Middle-east Arab News Opinion | Asharq Al-awsat

The Monster and his Jailer | ASHARQ AL-AWSAT English Archive 2005 -2017
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Media ID: 55311300

Photo: AFP

Photo: AFP

Photo: AFP

Sidon, Asharq Al-Awsat—Mohammed could not believe his eyes when he suddenly met his former Syrian jailer in Sidon. The man who used to torture Mohammed in Syria had fled to Lebanon following the unrest in his country, Syria.

The Lebanese man is known in his neighborhood as Wahsh, a nickname that literally means “monster” in Arabic, but without the negative connotation it has in English. Finally, the opportunity has come for Wahsh to take revenge on Hikmat, his jailer in Sednaya Prison in Syria 19 years before.

They ran into each other by accident on one of Sidon’s side streets, a meeting which suddenly turned into a brawl. Soon, locals from the neighborhood and passers-by gathered in the middle of the street, watching and waiting to find out how Wahsh would take revenge on the one who had tortured him for two years in Syria.

“We were talking when, all of the sudden, Mohammed’s eyes were fixed on Hikmat, a man from Syria who recently came to Lebanon after fighting escalated in his country. He lives alone in a rented house. Hikmat entered [my] shop and saluted us, but when he saw Mohammed his color changed and he quickly ran off. Mohammed followed him and a scuffle ensued,” Ali, a friend of Wahsh, told Asharq Al-Awsat.

Mohammed earned his nickname after joining a Palestinian organization at the age of 11. In 1980, he joined Iraq’s Ba’ath Party. He was also imprisoned in Israel for a year and a half year before he was released in a detainee swap. Following his return from Israel, he was arrested again and taken to prison in Syria.

Ali rapidly concluded the conversation with Asharq Al-Awsat because he did not want to miss the “long-awaited” fight. He turned his head to watch Wahsh ruthlessly beating Hikmat.

A stranger intervened and asked Ali: “For God’s sake, why don’t you separate the two!? They will kill each other while you are watching!”

Ali answered: “Wahsh has been waiting for 19 years to take revenge; let Wahsh teach him a hard lesson.”

Mohammed’s shouts were mixed with tears. He spoke to his jailer in a language only those who experienced detention and torture in Syria would understand.

“You broke my back in the Al-Kursi Al-Almani . . . . You have used every Dulab with me,” Mohammed was shouting angrily at Hikmat, referring to the ways he was tortured in Sednaya.

Hikmat was begging him to stop the beating, saying, “I am a servant; I have nothing to do with it.”

Tired of beating his jailer, Mohammed sat on the sidewalk, weeping over life wasted in the dungeons of torture. The scars still cover his body.

Everyone was staring at Mohammed while Ali was looking for some young men to help Wahsh into the shop. There, he told us about his painful memories in Syria. He took a deep breath and a sip of grapefruit juice—Mohammed always comes to Ali’s shop to drink the juice, because it is good for his diabetes—before recalling his years of torment in Syrian prisons.

“They tortured me brutally because I opposed the Syrian presence in Lebanon,” he said.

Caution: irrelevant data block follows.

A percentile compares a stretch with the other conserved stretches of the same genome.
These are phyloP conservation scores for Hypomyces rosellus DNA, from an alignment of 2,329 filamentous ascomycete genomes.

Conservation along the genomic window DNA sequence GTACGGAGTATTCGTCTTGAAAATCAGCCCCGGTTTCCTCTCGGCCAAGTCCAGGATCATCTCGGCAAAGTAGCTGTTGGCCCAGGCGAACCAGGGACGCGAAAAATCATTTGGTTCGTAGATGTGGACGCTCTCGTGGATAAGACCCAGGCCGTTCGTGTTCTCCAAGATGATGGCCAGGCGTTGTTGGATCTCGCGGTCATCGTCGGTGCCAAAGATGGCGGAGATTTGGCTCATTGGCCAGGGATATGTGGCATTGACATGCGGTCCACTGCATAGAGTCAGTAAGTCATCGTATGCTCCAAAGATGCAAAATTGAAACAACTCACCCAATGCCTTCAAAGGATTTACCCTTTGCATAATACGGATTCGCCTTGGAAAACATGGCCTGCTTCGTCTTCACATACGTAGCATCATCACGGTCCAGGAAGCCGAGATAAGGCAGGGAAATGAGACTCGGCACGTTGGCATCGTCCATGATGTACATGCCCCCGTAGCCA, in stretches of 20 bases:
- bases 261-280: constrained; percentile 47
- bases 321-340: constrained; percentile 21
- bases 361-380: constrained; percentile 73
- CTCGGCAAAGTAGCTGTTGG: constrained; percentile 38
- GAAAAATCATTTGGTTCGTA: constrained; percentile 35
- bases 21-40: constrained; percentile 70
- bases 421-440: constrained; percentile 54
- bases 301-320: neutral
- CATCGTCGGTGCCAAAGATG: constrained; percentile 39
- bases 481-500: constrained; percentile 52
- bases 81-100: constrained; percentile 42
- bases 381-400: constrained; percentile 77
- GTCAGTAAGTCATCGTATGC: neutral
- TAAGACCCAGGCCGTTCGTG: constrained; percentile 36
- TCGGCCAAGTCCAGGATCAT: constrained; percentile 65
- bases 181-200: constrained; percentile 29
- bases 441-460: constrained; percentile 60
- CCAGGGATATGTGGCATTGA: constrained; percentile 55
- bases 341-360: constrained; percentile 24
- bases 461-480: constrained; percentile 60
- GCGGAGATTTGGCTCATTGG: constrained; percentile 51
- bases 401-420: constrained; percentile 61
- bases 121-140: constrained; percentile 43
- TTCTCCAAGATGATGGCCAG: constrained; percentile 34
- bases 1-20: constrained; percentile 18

He lapsed into silence for a while, as if he wanted to pull himself together before telling his story about the Syrian intelligence.

“I was a member of Iraq’s Ba’ath Party and supported the Iraqi war against Iran. When Syrian influence returned to Lebanon in the early 1990s, I could not stand it. I attacked the Syrian invasion of my country with all peaceful means.”

“One day, I was surprised by the Lebanese intelligence raiding my house and arresting me, along with 11 other people. We were taken to Muhammad Zougeib barracks in Sidon. The next morning, we were handed over to the Syrian intelligence headquarters in Damascus to be investigated in the assassination of the Iraqi opposition figure, Talib Al-Suhail Al-Tamimi, known for his allegiance to Syria.”

Following investigations, Mohammed was imprisoned at Sednaya for two years. He will never forget the number 10—his cell number. It was a “red hell,” he says. “It was a 3.5 by 3 meter [11.5 by 10 foot] cell housing 58 people. We had to squat, because every prisoner was allowed only one tile and a half of space. We caught scabies and insects sucked our blood.”

While in prison, Mohammed was in charge of guarding his cell. They were only allowed to send letters or contact their families in exchange for bribes. If the jailer was in a good mood, a visit would cost the prisoner approximately ten thousand Syrian pounds, Mohammed told us.

Hikmat, Mohammed said, was a heavy gambler and had two wives, one Syrian and the other Lebanese.

“Every two hours we were summoned to the Al-Kursi Al-Almani [German Chair], which was among the worst torture methods I ever seen. It is a sort of a chair where the prisoner’s back is moved backwards, causing unbelievable pain to the spine.”

As for his detention in Israel, Mohammed says: “I was imprisoned and severely tortured in Israel for one and a half years; however, torture in Syrian prisons is a hundred times more severe than the one in the Zionist prisons.” Mohammed told Asharq Al-Awsat that he was physically “impaired” when he was released from Syrian prisons. “They denied me the right to live peacefully. Until today, I still have nightmares about being arrested and tortured.”

Just then, a young man in his twenties entered the shop, shouting: “We saw Hikmat running off in a taxi. He is a scoundrel indeed.”

Mohammed answered simply: “He is a scoundrel, but there are much meaner ones guarding prisons in Syria.”